"Yes, by all means," said Churchill, somewhat weakly.

They started up the path. Before them, looming on the ridge, the ruined castle stood gaunt against the paleness of the sky.

"I must beforehand apologize," said Mr. O'Toole, "for the condition of the castle. It is a very drafty place, conducive to colds and sinus infections and other varied miseries. The winds blow through it wickedly and it smells of damp and mold. I do not understand in fullness why you humans, once you build the castles for us, do not make them weathertight and comfortable. Because we, beforetimes, dwelt in ruins, does not necessarily mean that we have forsook all comfort and convenience. We dwelt in them, forsooth, because they were the best poor Europe had to offer."

He paused to gulp for breath, then went on again. "I can well recall, two thousand years ago or more, we dwelt in brand-new castles, poor enough, of course, for the rude humans of that time could not build the better, being all thumbs and without proper tools and no machinery at all and being, in general, a slabsided race of people. And us forced to hide in the nooks and crannies of the castles ' since the benighted humans of that day feared and detested us in all their ignorance, and sought, in their ignorance, to erect great spells against us.

"Although," he said, with some satisfaction, "mere humans were not proficient with the spells. We, with no raising of the sweat, could afford them spades and clubs and beat their spells, hands down."

"Two thousand years?" asked Churchill. "You don't mean to say-"

Maxwell made a quick motion of his head in an attempt to silence him.

Mr. O'Toole stopped in the middle of the path and I threw Churchill a withering glance.

"I can recall," he said, "when the barbarians first came, most rudely, from that fenny forest you now call Central Europe to knock with the hilts of their crude iron swords upon the very gates of Rome. We heard of it in the forest depths where we made our homes and there were others then, but dead long since, who had heard the news, some weeks after its transpirance, from Thermopylae."

"I am sorry," Maxwell said. "Not every one is as well acquainted with the Little Folk..."

"Please," said Mr. O'Toole, "you acquaint him, then."

"It's the truth," Maxwell said to Churchill, "or, at least, it could be. Not immortal, for they eventually do die. But long-lived beyond anything we know. Births are few- very few, indeed, for if they weren't there'd not be room for them on Earth. But they live to an extremely ripe old age."

"It is," said Mr. O'Toole, "because we burrow deep to the heart of nature and do not waste precious vitality of spirit upon those petty concerns which make wreckage of the lives and hopes of humans."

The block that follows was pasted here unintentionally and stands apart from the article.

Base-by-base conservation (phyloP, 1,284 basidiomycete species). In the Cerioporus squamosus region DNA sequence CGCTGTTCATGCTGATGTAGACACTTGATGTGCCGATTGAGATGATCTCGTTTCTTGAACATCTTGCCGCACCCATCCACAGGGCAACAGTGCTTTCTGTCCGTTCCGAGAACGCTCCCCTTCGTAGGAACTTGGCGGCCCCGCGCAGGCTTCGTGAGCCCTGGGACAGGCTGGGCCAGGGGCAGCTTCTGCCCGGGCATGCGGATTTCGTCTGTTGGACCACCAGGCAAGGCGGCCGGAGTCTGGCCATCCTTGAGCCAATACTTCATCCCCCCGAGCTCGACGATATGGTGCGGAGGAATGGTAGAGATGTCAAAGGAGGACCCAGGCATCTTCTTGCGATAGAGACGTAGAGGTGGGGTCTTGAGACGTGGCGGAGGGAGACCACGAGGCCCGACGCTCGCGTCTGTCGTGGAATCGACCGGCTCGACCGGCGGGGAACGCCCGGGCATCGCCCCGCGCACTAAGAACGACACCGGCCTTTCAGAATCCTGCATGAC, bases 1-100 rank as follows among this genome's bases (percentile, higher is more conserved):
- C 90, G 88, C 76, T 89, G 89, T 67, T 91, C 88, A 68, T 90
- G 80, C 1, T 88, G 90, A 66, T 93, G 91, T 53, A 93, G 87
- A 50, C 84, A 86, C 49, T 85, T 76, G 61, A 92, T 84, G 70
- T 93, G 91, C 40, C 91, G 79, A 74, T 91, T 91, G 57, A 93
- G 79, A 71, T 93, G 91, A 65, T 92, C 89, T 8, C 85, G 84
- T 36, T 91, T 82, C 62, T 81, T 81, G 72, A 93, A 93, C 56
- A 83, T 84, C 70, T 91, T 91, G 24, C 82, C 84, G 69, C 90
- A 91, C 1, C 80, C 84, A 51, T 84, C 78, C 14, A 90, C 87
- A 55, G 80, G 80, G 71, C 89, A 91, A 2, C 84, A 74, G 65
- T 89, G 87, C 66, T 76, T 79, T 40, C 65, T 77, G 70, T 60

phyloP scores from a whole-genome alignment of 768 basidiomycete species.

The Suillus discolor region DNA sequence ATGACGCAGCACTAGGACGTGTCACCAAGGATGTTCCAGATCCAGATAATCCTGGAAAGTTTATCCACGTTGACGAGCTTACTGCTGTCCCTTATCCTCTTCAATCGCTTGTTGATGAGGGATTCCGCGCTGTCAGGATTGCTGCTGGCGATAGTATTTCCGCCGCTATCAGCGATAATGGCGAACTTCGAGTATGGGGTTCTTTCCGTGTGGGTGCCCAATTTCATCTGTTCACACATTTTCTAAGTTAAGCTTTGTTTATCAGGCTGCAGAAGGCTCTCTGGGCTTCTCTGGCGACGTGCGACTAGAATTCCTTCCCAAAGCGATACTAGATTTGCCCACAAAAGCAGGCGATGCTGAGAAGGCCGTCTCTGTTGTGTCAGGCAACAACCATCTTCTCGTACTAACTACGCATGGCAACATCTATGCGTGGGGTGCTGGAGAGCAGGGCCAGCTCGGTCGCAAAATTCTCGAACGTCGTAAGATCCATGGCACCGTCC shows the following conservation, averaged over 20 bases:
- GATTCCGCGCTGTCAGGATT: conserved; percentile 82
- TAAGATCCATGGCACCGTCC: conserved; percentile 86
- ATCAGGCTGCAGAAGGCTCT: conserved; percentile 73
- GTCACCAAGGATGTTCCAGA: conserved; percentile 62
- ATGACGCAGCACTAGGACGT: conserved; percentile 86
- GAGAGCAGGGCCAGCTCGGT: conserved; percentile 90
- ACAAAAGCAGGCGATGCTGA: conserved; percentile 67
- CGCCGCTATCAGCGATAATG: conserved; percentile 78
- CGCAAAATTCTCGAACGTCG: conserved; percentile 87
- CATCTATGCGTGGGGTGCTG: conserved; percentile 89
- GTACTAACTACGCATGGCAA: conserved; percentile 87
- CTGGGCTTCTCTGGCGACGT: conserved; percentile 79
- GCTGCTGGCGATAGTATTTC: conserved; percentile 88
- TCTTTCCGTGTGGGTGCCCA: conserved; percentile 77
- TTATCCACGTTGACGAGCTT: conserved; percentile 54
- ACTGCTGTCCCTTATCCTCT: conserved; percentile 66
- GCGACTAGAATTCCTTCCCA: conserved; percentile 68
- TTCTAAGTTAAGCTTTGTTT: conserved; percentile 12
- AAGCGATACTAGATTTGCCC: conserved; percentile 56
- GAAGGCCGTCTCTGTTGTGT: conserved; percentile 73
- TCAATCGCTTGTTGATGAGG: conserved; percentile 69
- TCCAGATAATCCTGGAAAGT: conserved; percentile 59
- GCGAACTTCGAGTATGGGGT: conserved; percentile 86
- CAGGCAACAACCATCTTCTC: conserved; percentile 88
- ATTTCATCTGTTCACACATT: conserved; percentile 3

"But these," he said, "are dolorous topics on which to waste so glorious an autumn afternoon. So let us fasten our thoughts, rather, with great steadfastness, upon the foaming ale that awaits us on the hilltop."

He lapsed into silence and started up the path again at a more rapid pace than he had set before.

Scuttling down the path toward them came a tiny goblin, his multicolored, too-large shirt whipping in the wind of his headlong running.

"The ale!" he screamed. "The ale!"

He skidded to a halt in front of the three toiling up the path.

"What of the ale?" panted Mr. O'Toole. "Do you mean to confess to me that you have been the sampling of it?"

"It has gone sour," wailed the little goblin. "The whole bewitched mess of it is sour."

"But ale can't go sour," protested Maxwell, grasping some sense of the tragedy that had taken place.

Mr. O'Toole bounced upon the path in devastating anger. His face turned from brown to red to purple. His breath came gushing out in wheezing gasps.

"It can, bedamned," he shouted, "with a spell of wizardry!"

He turned around and started rapidly down the path, trailed by the little goblin.

"Leave me at them filthy trolls!" shouted Mr. O'Toole. "Leave me wrap my paws around their guzzles. I will dig them out with these two hands and hang them in the sun to dry. I will skin them all entire. I will teach them lessons they never will unlearn..."

His bellowing dwindled with distance to unintelligible rumbling as he scrambled swiftly down the path, heading for the bridge beneath which the trolls hung out.

The two humans stood watching, filled with admiration and wonder at such ponderous, towering wrath.

"Well," said Churchill, "there goes our chance at sweet October ale."